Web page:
In it, but not of it. TPM DC

Investigation Of Financial Crisis Idea Gaining Steam

The amendment was sponsored by Sen. Johnny Isakson (R-GA) and Sen. Kent Conrad (D-ND). It provides that the Speaker and the Senate Majority Leader get to pick two commission members a piece. Beyond that, the Senate and House Minority Leaders, along with the chairmen and ranking members of the Senate Banking Committee and the House Financial Services Committee, each get to pick one member, for a total of 10, six appointed by Democrats. Just like an internal committee, the commission will have subpoena power.

(For what it's worth, though Pelosi's preference is for an internal investigation, her influential Financial Service Committee chairman, Barney Frank, supports something along the line of the Isakson-Conrad plan. So does Senate Banking Committee chair Chris Dodd)

Isakson's spokeswoman says that, in the senator's eyes, the commission should exist outside of Congress in order to avoid the conflict of interest inherent when members investigate their own actions. For instance, he, along with many of his still-serving colleagues, voted for Clinton-era legislation that eliminated the firewall between commercial and investment banks. He now seemingly regrets his vote, but thinks the issue should be investigated anyhow, and worries members would approach that process with blinkers on.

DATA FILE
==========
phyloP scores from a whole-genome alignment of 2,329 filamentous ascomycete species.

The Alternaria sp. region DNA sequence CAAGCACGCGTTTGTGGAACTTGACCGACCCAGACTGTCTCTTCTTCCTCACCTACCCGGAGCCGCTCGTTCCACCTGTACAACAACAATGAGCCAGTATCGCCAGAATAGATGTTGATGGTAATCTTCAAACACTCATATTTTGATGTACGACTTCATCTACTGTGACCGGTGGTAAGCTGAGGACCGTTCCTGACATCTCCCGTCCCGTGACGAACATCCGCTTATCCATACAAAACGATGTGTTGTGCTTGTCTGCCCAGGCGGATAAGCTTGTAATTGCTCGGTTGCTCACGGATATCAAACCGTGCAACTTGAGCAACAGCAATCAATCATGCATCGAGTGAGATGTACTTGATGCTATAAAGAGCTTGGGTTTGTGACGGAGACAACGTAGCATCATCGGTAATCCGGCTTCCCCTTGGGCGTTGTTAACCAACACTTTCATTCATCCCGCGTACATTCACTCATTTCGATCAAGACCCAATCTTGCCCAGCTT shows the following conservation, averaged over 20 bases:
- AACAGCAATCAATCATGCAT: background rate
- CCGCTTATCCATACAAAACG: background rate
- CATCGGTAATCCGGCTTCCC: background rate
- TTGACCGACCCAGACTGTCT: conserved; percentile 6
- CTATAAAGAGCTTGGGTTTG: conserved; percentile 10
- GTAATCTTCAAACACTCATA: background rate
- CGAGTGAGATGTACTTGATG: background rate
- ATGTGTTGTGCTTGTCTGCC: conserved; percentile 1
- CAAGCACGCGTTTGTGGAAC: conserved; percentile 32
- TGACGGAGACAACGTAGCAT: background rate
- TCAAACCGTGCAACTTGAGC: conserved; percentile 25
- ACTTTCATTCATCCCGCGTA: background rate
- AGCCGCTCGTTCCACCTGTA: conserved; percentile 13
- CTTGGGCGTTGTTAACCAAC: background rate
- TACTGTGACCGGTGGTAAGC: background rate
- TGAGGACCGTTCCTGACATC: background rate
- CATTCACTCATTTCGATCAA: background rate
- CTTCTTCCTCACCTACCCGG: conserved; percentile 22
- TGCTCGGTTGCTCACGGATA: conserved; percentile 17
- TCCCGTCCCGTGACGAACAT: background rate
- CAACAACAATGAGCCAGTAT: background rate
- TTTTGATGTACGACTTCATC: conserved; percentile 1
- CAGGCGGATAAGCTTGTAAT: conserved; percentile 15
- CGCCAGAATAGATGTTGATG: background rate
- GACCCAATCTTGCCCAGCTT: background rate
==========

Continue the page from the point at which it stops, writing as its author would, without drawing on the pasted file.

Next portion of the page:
A number of critics believe that any politically devised plan to investigate the crisis will result in a sort of sham trial--whether because members are investigating themselves, or appointing people who will come to the "right" conclusions. But the House will be taking up their version of FERA next week, and, unless the commission gets stripped out of the bill in conference (and the Dorgan-McCain and Dingell measures meet similar fates) an investigation of some sort will happen. And when it does, these criticisms and members of Congress alike will be put to the test.